How does history change in the era of human empire?

"History is both what happens, and how we think about what happens. The big questions I am asking have to do with how history — in both senses — is changing in this age of human empire.”


Kaiser on the lumpy universe

"Back in January, the Edge posted almost 200 short essays in response to the question, ‘What is your favorite deep, elegant, or beautiful explanation?’ Right away I knew what my favorite candidate would be: the prevailing explanation for why the universe is lumpy.”


How did MIT become MIT?

Becoming MIT: Moments of Decision, was conceived and edited by David Kaiser, associate professor in the School's Program in Science, Technology and Society, in honor of MIT’s sesquicentennial anniversary in 2011.


How “plastic” are we—and how determined by DNA?

Evelyn Fox Keller, professor emerita in the Program in Science, Technology, and Society, is a leading historian of biology whose 2010 book, The Mirage of a Space between Nature and Nurture, argues that it is a mistake to think that heredity and the environment (nature and nurture) can be separated when “the entanglement” of these two factors “is not only immensely intricate, but is there from the start.”


Do we live in the age of “human empire”?

In a new book, MIT historian Rosalind Williams is asking the big questions about progress and the lived human experience. “There is a deep belief in progress of science and technologies," she says, "but there is also an anxiety that comes from that belief. This book explores that paradox.... A subtext of the book is to take art seriously. That’s the first place to go to figure out what’s going on in the world.”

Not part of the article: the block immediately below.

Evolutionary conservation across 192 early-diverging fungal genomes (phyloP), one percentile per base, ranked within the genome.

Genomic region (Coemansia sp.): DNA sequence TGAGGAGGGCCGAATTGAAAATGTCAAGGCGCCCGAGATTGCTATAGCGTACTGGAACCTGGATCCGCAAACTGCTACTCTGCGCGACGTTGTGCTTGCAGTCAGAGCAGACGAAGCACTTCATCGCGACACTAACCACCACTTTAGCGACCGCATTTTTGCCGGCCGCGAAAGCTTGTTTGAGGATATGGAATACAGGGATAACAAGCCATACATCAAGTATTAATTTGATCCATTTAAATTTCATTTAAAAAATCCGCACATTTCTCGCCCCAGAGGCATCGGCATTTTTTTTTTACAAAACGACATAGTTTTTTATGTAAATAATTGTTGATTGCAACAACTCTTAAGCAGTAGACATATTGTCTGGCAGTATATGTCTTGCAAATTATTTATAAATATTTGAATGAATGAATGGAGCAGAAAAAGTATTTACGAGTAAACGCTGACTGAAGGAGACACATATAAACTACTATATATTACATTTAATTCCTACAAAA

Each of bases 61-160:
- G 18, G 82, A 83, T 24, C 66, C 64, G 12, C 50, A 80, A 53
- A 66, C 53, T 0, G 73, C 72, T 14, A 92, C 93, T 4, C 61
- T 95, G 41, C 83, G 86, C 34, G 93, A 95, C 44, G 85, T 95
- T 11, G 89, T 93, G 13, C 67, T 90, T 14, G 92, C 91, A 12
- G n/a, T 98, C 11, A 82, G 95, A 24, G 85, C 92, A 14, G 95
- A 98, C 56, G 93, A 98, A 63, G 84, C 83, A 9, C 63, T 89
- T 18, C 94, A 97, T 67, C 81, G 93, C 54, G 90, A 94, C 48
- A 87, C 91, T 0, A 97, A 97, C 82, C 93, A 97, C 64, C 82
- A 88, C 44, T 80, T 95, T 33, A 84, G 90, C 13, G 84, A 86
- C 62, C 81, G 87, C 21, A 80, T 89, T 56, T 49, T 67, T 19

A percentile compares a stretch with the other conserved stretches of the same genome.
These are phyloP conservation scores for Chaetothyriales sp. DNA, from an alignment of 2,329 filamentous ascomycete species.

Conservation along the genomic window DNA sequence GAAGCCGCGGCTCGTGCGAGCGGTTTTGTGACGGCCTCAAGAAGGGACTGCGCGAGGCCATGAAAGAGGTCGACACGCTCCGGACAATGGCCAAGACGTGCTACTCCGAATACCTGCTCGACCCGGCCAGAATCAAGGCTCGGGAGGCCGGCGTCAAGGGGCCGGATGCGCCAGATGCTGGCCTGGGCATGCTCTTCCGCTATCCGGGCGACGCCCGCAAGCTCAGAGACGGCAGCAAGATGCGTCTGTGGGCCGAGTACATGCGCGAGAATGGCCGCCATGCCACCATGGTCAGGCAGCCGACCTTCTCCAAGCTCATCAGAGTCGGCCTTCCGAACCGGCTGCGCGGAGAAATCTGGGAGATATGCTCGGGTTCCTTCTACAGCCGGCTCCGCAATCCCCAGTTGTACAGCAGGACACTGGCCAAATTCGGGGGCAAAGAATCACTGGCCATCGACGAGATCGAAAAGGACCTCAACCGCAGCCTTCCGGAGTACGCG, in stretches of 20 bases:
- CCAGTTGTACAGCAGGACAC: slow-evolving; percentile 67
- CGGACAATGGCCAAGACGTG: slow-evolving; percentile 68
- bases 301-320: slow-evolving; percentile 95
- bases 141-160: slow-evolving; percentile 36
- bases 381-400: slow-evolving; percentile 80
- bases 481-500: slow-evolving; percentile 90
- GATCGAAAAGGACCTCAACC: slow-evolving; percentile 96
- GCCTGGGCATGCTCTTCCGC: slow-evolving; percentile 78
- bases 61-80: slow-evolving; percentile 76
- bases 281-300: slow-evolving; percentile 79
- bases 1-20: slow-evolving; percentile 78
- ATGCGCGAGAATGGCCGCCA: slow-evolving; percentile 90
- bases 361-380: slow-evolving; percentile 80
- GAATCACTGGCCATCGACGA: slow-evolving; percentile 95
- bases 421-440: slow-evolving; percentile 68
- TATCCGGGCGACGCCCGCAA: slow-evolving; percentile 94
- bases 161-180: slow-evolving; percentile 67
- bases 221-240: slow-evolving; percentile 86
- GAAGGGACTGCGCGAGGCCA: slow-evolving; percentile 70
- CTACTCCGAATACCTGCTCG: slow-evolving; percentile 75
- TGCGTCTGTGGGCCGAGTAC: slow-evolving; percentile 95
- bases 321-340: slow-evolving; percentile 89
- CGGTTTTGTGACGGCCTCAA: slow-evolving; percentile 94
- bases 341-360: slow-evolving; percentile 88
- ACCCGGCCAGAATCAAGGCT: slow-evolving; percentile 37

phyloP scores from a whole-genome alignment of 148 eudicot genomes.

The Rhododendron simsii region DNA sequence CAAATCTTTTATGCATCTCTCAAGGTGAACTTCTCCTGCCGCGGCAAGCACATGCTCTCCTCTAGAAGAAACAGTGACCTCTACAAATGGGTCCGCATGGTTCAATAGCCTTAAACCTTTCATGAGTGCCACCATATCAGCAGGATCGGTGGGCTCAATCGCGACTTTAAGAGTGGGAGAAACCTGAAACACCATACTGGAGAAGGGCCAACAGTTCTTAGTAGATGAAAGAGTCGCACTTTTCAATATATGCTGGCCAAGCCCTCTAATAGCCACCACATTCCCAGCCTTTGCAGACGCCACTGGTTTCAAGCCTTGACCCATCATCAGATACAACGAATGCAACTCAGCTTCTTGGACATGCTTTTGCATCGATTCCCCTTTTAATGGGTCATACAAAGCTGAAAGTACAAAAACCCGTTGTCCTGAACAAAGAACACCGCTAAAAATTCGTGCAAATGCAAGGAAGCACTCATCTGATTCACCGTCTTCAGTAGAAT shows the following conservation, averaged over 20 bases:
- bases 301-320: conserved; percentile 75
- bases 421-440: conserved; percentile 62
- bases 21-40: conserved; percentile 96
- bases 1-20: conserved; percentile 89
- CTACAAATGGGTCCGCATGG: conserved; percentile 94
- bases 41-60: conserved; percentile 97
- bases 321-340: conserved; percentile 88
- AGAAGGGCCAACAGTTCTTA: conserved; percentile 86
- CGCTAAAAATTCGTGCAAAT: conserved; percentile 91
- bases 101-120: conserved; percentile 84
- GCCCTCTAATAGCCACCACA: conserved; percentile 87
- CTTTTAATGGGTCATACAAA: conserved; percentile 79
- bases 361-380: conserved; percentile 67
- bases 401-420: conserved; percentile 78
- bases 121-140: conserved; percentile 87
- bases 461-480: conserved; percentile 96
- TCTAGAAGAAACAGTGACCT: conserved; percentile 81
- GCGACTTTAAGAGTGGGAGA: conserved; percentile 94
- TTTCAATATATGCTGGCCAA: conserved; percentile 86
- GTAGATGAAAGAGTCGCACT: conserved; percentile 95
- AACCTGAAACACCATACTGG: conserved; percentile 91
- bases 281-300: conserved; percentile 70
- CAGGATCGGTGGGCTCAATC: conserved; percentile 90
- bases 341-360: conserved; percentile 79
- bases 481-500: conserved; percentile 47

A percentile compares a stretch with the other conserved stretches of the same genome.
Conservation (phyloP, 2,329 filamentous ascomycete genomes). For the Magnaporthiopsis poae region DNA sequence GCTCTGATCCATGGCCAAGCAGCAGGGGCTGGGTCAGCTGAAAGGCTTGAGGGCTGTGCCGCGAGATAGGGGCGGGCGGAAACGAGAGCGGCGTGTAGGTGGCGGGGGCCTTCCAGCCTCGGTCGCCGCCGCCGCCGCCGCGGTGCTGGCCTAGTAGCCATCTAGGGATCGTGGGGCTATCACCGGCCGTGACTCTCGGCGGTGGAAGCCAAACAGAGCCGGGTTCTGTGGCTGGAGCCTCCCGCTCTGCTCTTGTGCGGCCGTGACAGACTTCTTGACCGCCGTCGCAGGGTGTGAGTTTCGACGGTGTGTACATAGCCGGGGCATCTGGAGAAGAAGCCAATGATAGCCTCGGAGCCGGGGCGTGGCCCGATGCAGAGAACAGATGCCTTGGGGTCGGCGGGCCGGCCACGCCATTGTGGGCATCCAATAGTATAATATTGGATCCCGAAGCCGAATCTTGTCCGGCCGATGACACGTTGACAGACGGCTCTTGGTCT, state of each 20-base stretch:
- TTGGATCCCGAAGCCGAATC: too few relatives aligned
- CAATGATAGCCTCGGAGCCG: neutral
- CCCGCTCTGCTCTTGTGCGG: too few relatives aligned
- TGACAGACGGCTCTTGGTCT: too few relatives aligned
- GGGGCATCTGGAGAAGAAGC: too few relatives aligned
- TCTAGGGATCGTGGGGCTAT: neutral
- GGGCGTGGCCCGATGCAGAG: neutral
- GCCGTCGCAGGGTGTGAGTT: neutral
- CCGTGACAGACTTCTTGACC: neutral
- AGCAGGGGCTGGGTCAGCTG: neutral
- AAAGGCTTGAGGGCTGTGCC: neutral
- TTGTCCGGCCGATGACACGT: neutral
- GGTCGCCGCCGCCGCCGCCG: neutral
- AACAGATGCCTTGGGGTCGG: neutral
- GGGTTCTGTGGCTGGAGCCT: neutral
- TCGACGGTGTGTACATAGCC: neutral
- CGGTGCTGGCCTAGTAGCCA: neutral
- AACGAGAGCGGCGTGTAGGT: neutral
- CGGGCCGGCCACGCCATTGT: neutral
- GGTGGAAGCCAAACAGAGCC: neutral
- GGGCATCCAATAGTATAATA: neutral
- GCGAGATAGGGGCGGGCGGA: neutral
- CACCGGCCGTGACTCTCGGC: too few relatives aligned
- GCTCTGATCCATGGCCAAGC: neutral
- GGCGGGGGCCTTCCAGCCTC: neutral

How computing is changing architecture

In Co-Designers, Yanni Loukissas, a postdoc in STS, looks at the influence of high-tech simulations on the architecture profession. As a student, Loukissas worked with MIT Professors David Mindell and Sherry Turkle, and his book emerged from an STS research project, funded by the NSF, on the impact of technology on numerous professions.


Why do we love certain things?

"We love the objects we think with, and we think with the objects we love," says Turkle, summarizing the root message behind three new books she has edited: Evocative Objects, Falling for Science, and The Inner History of Devices. Each is a collection of essays about how objects and tools affect us.


What are the gains and losses of the modern pace of life?

Award-winning science writer and author Robert Kanigel has spent his career exploring the evolution of society through a series of unique lenses that reveal what we have gained from modernity—and what we’ve lost.


Why is China building up its military?

Those Americans who grew up in the superpower-vs.-superpower world of the Cold War tend to view China’s growing power and military arsenal with concern.